I find myself telling this story a lot more recently:
Spring of my freshman year at university, I took a 100-level art course. Black and white, charcoal and ink and collage, very basic stuff. The instructor tried – with varying success – to inspire his students. Admirable for a survey course at a state school.
One fine day, we were working with brush and ink. Our teacher became more and more frustrated as we hunched over the paper and tried to make fine, controlled movements when he wanted broad, bold strokes. Finally, he’d had enough.
“Everyone! Put down your brush. Pick up your pad and your ink bottle, and come outside!”
He marched us out to the front of the building, which faced the tree-lined quad. “Find a stick about as long as your arm,” we were instructed.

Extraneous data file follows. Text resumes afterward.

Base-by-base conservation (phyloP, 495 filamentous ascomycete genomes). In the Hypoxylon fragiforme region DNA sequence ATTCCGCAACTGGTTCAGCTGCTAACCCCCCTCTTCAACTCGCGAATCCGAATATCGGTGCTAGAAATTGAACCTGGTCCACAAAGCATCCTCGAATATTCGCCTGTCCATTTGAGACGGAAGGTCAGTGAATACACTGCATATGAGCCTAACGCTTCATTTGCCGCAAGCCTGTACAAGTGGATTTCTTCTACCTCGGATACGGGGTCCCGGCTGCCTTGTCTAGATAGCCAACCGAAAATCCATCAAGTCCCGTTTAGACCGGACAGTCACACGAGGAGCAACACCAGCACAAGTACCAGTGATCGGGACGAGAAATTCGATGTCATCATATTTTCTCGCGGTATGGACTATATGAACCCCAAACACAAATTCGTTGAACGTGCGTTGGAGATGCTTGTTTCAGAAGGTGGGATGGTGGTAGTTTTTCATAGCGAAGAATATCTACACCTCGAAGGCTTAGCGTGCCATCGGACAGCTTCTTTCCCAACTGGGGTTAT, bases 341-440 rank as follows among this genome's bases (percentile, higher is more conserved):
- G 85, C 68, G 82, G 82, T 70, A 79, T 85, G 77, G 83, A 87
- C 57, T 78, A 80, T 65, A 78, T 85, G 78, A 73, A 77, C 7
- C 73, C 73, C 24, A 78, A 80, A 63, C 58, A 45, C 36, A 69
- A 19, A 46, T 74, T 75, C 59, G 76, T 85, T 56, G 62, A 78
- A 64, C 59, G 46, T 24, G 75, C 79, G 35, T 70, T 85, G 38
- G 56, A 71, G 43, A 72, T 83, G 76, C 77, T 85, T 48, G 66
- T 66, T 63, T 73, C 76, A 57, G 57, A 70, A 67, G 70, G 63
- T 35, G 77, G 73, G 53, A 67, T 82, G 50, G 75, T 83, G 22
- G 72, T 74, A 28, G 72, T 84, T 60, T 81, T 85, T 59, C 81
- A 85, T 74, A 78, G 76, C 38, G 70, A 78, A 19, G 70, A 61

Once everyone had their stick, he nodded and gave us our orders. “Hold the stick by one end. Now, dip the other end in your ink. This is what you’re painting with.”
Our dismay must have been obvious. His glee came through in his voice, “Anything that you don’t like, blame the stick. Now paint.”
This story comes back to me when I find myself, or others, getting hung up on perfection. When the desire to be Insanely Great on the very first iteration prevents me from getting a single thing done. When nothing seems as good or creative or elegant as what inspired me.
That’s when I’m reminded of a spring day, painting with crufty twigs.
Blame the stick. Now paint.